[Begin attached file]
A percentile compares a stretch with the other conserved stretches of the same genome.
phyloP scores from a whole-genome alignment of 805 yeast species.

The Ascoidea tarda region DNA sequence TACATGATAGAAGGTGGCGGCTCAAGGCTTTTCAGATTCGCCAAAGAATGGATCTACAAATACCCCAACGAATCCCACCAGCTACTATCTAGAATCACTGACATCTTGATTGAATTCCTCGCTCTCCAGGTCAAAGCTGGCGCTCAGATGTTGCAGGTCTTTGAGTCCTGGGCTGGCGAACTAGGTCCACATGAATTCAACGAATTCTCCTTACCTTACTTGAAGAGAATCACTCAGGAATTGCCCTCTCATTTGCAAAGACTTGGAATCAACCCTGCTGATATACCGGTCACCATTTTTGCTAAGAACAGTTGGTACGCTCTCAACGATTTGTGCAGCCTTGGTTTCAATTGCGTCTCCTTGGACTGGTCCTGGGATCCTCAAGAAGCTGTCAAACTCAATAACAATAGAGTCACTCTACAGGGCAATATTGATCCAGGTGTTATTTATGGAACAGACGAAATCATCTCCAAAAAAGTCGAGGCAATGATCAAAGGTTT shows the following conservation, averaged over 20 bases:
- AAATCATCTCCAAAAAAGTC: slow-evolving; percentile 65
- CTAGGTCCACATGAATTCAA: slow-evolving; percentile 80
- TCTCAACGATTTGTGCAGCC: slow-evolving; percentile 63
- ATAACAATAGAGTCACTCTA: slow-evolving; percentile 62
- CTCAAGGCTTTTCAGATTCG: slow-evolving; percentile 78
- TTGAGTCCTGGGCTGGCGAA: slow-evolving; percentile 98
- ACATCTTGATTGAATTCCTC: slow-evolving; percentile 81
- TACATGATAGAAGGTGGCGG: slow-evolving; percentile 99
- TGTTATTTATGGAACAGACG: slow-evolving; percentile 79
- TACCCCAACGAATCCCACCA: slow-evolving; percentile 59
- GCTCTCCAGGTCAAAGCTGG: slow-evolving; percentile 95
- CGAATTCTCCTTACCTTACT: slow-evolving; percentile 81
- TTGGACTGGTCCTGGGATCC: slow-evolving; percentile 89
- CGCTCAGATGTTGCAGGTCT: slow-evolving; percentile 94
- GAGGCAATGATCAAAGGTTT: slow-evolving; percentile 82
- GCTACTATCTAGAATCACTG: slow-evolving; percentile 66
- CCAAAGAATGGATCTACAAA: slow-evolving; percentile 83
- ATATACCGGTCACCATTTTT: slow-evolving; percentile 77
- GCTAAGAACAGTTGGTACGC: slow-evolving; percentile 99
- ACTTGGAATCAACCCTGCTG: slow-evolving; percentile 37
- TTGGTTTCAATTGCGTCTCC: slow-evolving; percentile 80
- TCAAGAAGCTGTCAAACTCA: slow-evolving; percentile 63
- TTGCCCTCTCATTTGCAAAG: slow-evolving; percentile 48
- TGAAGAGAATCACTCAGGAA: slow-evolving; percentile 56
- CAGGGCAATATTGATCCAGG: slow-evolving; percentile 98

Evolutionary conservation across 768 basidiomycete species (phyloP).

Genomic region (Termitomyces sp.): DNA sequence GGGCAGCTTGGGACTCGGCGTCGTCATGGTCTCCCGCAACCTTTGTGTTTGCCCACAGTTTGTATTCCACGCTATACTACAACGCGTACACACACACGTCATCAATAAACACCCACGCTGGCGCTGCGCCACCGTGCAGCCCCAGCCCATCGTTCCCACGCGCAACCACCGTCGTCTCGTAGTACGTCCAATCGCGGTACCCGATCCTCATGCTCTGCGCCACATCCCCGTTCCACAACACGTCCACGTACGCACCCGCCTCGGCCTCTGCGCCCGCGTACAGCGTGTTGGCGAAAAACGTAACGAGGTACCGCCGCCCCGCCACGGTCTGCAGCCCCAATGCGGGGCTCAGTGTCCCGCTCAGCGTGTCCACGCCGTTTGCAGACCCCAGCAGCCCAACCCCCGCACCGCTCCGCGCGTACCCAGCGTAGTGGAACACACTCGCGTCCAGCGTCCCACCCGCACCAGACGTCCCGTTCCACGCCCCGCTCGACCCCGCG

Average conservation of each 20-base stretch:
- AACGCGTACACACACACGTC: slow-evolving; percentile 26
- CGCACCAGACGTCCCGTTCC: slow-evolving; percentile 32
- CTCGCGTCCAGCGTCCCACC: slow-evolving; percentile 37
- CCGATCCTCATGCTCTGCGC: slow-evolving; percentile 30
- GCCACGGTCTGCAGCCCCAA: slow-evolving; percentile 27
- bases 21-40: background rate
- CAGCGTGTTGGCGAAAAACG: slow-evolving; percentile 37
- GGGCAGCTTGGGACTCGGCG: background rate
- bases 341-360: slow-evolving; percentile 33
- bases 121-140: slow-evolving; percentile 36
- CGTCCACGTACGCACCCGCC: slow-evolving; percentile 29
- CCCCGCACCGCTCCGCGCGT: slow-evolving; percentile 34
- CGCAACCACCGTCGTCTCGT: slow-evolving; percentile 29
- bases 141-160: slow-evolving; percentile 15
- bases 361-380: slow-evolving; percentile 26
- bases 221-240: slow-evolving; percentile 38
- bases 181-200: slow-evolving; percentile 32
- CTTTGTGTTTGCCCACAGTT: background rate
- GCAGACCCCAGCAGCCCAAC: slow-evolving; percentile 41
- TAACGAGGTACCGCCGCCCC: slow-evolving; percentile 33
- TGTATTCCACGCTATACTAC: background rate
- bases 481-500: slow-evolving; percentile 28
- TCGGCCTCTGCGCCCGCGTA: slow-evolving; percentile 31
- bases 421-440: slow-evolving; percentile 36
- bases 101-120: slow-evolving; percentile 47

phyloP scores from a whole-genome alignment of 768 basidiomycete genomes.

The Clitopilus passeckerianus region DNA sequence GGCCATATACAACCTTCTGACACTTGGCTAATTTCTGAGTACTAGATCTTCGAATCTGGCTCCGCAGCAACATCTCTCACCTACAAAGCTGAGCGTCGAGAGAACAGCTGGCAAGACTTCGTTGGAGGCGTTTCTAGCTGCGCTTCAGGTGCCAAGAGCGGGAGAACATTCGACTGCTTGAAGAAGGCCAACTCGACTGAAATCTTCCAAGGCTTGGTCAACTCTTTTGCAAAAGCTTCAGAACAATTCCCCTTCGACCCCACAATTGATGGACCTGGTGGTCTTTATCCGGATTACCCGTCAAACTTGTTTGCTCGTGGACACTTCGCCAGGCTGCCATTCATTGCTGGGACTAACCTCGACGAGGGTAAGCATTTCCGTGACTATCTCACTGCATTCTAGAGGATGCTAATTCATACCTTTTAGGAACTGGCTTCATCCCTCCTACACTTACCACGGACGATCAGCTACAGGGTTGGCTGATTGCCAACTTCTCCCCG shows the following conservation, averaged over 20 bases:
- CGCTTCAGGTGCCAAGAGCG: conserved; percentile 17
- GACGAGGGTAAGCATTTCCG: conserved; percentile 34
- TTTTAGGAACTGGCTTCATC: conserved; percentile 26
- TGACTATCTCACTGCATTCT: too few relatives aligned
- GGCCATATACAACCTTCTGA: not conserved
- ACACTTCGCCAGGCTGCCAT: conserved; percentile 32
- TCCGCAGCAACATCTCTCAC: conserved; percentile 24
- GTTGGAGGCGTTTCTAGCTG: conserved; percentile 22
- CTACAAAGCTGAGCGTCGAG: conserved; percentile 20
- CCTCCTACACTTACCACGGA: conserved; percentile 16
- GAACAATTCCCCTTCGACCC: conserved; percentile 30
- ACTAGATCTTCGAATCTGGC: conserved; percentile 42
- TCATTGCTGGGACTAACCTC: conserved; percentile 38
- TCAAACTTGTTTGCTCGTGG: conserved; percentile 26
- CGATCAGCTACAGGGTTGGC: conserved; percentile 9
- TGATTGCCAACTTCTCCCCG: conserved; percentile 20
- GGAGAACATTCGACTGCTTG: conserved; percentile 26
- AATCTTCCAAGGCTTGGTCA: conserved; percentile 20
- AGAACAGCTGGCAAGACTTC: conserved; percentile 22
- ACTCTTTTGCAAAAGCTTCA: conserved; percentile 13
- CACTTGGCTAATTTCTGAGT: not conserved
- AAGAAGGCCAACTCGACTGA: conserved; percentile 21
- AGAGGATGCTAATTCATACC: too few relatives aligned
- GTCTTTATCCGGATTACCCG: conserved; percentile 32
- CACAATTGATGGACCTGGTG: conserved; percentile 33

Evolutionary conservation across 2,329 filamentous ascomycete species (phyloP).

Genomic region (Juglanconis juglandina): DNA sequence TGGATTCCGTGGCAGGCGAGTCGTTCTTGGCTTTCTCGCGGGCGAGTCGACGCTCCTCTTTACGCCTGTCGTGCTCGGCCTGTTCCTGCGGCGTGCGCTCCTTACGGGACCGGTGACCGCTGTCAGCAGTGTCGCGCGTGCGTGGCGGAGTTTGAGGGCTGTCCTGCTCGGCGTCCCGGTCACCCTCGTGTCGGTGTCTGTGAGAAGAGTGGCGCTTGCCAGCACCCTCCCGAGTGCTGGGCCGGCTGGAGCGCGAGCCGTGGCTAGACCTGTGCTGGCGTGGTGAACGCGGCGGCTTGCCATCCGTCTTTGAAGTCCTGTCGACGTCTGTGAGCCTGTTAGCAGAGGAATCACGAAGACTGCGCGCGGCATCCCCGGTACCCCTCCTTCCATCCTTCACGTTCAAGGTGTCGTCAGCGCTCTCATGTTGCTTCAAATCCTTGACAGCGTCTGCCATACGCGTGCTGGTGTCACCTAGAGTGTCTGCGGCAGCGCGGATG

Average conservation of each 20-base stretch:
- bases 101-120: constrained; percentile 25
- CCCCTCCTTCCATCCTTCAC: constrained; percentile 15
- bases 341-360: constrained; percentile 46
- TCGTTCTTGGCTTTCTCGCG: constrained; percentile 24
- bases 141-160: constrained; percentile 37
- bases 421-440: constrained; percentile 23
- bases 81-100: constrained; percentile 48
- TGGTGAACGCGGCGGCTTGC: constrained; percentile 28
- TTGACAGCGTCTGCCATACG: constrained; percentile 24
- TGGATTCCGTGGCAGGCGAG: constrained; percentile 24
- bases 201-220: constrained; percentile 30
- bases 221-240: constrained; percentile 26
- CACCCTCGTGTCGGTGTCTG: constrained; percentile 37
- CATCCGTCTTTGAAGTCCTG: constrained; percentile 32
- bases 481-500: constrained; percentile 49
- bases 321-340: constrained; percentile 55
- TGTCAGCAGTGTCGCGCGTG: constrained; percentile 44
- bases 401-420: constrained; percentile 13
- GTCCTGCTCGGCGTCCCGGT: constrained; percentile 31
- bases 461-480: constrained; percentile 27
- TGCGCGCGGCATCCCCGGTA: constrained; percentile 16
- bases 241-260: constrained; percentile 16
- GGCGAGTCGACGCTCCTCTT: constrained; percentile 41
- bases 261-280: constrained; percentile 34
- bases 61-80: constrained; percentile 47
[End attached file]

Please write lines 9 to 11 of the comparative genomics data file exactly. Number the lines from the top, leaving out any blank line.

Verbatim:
- TTGAGTCCTGGGCTGGCGAA: slow-evolving; percentile 98
- ACATCTTGATTGAATTCCTC: slow-evolving; percentile 81
- TACATGATAGAAGGTGGCGG: slow-evolving; percentile 99